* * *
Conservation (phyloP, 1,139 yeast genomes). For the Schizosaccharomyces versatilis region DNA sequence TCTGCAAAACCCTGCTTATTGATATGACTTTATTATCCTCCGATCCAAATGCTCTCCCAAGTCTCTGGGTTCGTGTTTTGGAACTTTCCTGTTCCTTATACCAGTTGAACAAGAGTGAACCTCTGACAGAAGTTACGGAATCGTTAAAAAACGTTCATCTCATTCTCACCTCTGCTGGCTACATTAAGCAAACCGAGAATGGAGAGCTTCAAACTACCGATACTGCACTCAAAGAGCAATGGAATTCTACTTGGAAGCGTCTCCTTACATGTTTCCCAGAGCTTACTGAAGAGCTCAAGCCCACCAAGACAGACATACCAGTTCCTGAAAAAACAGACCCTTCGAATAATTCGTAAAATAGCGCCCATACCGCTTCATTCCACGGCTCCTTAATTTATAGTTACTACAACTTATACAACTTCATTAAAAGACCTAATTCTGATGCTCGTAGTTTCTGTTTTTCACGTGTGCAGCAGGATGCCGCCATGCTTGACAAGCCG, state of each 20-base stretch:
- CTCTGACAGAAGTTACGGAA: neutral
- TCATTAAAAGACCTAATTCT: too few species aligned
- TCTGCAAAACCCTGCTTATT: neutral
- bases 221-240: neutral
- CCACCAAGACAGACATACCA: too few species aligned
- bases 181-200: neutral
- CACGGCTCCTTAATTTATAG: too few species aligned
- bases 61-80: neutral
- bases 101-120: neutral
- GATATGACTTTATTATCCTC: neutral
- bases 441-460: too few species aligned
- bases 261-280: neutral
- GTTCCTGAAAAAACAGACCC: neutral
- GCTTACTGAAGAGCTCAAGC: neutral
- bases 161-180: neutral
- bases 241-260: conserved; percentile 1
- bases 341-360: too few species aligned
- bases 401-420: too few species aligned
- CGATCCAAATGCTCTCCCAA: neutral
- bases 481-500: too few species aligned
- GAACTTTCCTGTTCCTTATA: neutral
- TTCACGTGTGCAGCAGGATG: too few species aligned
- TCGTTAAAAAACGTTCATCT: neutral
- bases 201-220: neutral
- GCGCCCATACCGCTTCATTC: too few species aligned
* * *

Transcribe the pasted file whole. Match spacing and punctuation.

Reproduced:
Conservation (phyloP, 1,139 yeast genomes). For the Schizosaccharomyces versatilis region DNA sequence TCTGCAAAACCCTGCTTATTGATATGACTTTATTATCCTCCGATCCAAATGCTCTCCCAAGTCTCTGGGTTCGTGTTTTGGAACTTTCCTGTTCCTTATACCAGTTGAACAAGAGTGAACCTCTGACAGAAGTTACGGAATCGTTAAAAAACGTTCATCTCATTCTCACCTCTGCTGGCTACATTAAGCAAACCGAGAATGGAGAGCTTCAAACTACCGATACTGCACTCAAAGAGCAATGGAATTCTACTTGGAAGCGTCTCCTTACATGTTTCCCAGAGCTTACTGAAGAGCTCAAGCCCACCAAGACAGACATACCAGTTCCTGAAAAAACAGACCCTTCGAATAATTCGTAAAATAGCGCCCATACCGCTTCATTCCACGGCTCCTTAATTTATAGTTACTACAACTTATACAACTTCATTAAAAGACCTAATTCTGATGCTCGTAGTTTCTGTTTTTCACGTGTGCAGCAGGATGCCGCCATGCTTGACAAGCCG, state of each 20-base stretch:
- CTCTGACAGAAGTTACGGAA: neutral
- TCATTAAAAGACCTAATTCT: too few species aligned
- TCTGCAAAACCCTGCTTATT: neutral
- bases 221-240: neutral
- CCACCAAGACAGACATACCA: too few species aligned
- bases 181-200: neutral
- CACGGCTCCTTAATTTATAG: too few species aligned
- bases 61-80: neutral
- bases 101-120: neutral
- GATATGACTTTATTATCCTC: neutral
- bases 441-460: too few species aligned
- bases 261-280: neutral
- GTTCCTGAAAAAACAGACCC: neutral
- GCTTACTGAAGAGCTCAAGC: neutral
- bases 161-180: neutral
- bases 241-260: conserved; percentile 1
- bases 341-360: too few species aligned
- bases 401-420: too few species aligned
- CGATCCAAATGCTCTCCCAA: neutral
- bases 481-500: too few species aligned
- GAACTTTCCTGTTCCTTATA: neutral
- TTCACGTGTGCAGCAGGATG: too few species aligned
- TCGTTAAAAAACGTTCATCT: neutral
- bases 201-220: neutral
- GCGCCCATACCGCTTCATTC: too few species aligned